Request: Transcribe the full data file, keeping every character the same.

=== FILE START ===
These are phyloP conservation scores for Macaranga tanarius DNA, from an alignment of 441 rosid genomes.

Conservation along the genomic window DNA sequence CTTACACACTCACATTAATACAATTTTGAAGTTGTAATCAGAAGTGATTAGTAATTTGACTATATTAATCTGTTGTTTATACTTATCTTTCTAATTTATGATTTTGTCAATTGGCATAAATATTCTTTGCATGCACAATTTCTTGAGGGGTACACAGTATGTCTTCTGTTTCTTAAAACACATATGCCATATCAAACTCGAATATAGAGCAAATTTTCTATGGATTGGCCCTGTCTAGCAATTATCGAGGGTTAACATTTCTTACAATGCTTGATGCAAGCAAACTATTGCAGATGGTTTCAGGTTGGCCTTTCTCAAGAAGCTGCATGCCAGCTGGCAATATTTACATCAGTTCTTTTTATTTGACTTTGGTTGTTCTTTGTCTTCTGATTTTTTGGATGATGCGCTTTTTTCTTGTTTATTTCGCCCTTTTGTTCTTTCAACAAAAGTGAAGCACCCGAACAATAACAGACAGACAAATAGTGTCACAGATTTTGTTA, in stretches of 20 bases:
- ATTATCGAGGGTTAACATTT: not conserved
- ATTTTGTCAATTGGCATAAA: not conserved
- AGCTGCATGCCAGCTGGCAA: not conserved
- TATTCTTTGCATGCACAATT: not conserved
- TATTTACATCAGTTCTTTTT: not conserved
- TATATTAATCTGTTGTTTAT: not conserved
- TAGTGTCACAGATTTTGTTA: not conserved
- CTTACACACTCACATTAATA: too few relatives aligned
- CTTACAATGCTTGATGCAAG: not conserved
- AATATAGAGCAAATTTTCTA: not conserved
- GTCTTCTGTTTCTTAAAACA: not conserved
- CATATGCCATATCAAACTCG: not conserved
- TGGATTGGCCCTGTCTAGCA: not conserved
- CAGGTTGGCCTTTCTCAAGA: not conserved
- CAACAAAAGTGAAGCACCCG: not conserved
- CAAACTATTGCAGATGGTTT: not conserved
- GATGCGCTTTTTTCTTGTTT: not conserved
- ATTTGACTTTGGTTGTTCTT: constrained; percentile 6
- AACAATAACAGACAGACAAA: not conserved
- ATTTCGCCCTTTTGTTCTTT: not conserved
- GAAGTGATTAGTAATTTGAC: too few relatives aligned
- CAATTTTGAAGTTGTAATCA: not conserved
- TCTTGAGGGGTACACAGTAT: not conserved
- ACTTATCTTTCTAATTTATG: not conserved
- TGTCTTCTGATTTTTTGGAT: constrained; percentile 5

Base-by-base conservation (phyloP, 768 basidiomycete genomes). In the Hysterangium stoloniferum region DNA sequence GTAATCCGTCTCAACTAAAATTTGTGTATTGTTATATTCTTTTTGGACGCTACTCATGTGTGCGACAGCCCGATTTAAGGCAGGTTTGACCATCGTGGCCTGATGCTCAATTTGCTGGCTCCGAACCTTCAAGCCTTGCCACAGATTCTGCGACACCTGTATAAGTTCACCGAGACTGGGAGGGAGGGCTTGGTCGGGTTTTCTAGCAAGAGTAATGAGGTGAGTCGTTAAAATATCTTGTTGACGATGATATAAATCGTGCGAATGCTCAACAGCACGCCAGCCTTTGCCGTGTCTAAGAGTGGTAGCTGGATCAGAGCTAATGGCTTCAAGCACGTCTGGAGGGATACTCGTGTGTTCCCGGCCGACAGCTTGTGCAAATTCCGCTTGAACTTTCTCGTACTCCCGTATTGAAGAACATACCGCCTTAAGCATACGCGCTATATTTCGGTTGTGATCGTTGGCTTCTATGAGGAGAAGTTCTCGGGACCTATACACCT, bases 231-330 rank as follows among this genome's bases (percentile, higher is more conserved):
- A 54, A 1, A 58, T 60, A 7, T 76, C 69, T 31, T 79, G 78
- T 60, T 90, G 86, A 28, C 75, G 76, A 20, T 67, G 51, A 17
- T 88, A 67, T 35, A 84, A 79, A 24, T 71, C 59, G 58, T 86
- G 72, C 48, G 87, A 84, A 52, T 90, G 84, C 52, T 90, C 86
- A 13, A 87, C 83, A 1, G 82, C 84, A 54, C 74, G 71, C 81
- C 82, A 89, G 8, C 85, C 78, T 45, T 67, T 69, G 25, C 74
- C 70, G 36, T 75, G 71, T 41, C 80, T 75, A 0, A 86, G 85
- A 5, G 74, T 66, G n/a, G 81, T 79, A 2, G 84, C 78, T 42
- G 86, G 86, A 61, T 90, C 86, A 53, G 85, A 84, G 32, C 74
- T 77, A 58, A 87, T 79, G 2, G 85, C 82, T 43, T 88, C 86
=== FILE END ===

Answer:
These are phyloP conservation scores for Macaranga tanarius DNA, from an alignment of 441 rosid genomes.

Conservation along the genomic window DNA sequence CTTACACACTCACATTAATACAATTTTGAAGTTGTAATCAGAAGTGATTAGTAATTTGACTATATTAATCTGTTGTTTATACTTATCTTTCTAATTTATGATTTTGTCAATTGGCATAAATATTCTTTGCATGCACAATTTCTTGAGGGGTACACAGTATGTCTTCTGTTTCTTAAAACACATATGCCATATCAAACTCGAATATAGAGCAAATTTTCTATGGATTGGCCCTGTCTAGCAATTATCGAGGGTTAACATTTCTTACAATGCTTGATGCAAGCAAACTATTGCAGATGGTTTCAGGTTGGCCTTTCTCAAGAAGCTGCATGCCAGCTGGCAATATTTACATCAGTTCTTTTTATTTGACTTTGGTTGTTCTTTGTCTTCTGATTTTTTGGATGATGCGCTTTTTTCTTGTTTATTTCGCCCTTTTGTTCTTTCAACAAAAGTGAAGCACCCGAACAATAACAGACAGACAAATAGTGTCACAGATTTTGTTA, in stretches of 20 bases:
- ATTATCGAGGGTTAACATTT: not conserved
- ATTTTGTCAATTGGCATAAA: not conserved
- AGCTGCATGCCAGCTGGCAA: not conserved
- TATTCTTTGCATGCACAATT: not conserved
- TATTTACATCAGTTCTTTTT: not conserved
- TATATTAATCTGTTGTTTAT: not conserved
- TAGTGTCACAGATTTTGTTA: not conserved
- CTTACACACTCACATTAATA: too few relatives aligned
- CTTACAATGCTTGATGCAAG: not conserved
- AATATAGAGCAAATTTTCTA: not conserved
- GTCTTCTGTTTCTTAAAACA: not conserved
- CATATGCCATATCAAACTCG: not conserved
- TGGATTGGCCCTGTCTAGCA: not conserved
- CAGGTTGGCCTTTCTCAAGA: not conserved
- CAACAAAAGTGAAGCACCCG: not conserved
- CAAACTATTGCAGATGGTTT: not conserved
- GATGCGCTTTTTTCTTGTTT: not conserved
- ATTTGACTTTGGTTGTTCTT: constrained; percentile 6
- AACAATAACAGACAGACAAA: not conserved
- ATTTCGCCCTTTTGTTCTTT: not conserved
- GAAGTGATTAGTAATTTGAC: too few relatives aligned
- CAATTTTGAAGTTGTAATCA: not conserved
- TCTTGAGGGGTACACAGTAT: not conserved
- ACTTATCTTTCTAATTTATG: not conserved
- TGTCTTCTGATTTTTTGGAT: constrained; percentile 5

Base-by-base conservation (phyloP, 768 basidiomycete genomes). In the Hysterangium stoloniferum region DNA sequence GTAATCCGTCTCAACTAAAATTTGTGTATTGTTATATTCTTTTTGGACGCTACTCATGTGTGCGACAGCCCGATTTAAGGCAGGTTTGACCATCGTGGCCTGATGCTCAATTTGCTGGCTCCGAACCTTCAAGCCTTGCCACAGATTCTGCGACACCTGTATAAGTTCACCGAGACTGGGAGGGAGGGCTTGGTCGGGTTTTCTAGCAAGAGTAATGAGGTGAGTCGTTAAAATATCTTGTTGACGATGATATAAATCGTGCGAATGCTCAACAGCACGCCAGCCTTTGCCGTGTCTAAGAGTGGTAGCTGGATCAGAGCTAATGGCTTCAAGCACGTCTGGAGGGATACTCGTGTGTTCCCGGCCGACAGCTTGTGCAAATTCCGCTTGAACTTTCTCGTACTCCCGTATTGAAGAACATACCGCCTTAAGCATACGCGCTATATTTCGGTTGTGATCGTTGGCTTCTATGAGGAGAAGTTCTCGGGACCTATACACCT, bases 231-330 rank as follows among this genome's bases (percentile, higher is more conserved):
- A 54, A 1, A 58, T 60, A 7, T 76, C 69, T 31, T 79, G 78
- T 60, T 90, G 86, A 28, C 75, G 76, A 20, T 67, G 51, A 17
- T 88, A 67, T 35, A 84, A 79, A 24, T 71, C 59, G 58, T 86
- G 72, C 48, G 87, A 84, A 52, T 90, G 84, C 52, T 90, C 86
- A 13, A 87, C 83, A 1, G 82, C 84, A 54, C 74, G 71, C 81
- C 82, A 89, G 8, C 85, C 78, T 45, T 67, T 69, G 25, C 74
- C 70, G 36, T 75, G 71, T 41, C 80, T 75, A 0, A 86, G 85
- A 5, G 74, T 66, G n/a, G 81, T 79, A 2, G 84, C 78, T 42
- G 86, G 86, A 61, T 90, C 86, A 53, G 85, A 84, G 32, C 74
- T 77, A 58, A 87, T 79, G 2, G 85, C 82, T 43, T 88, C 86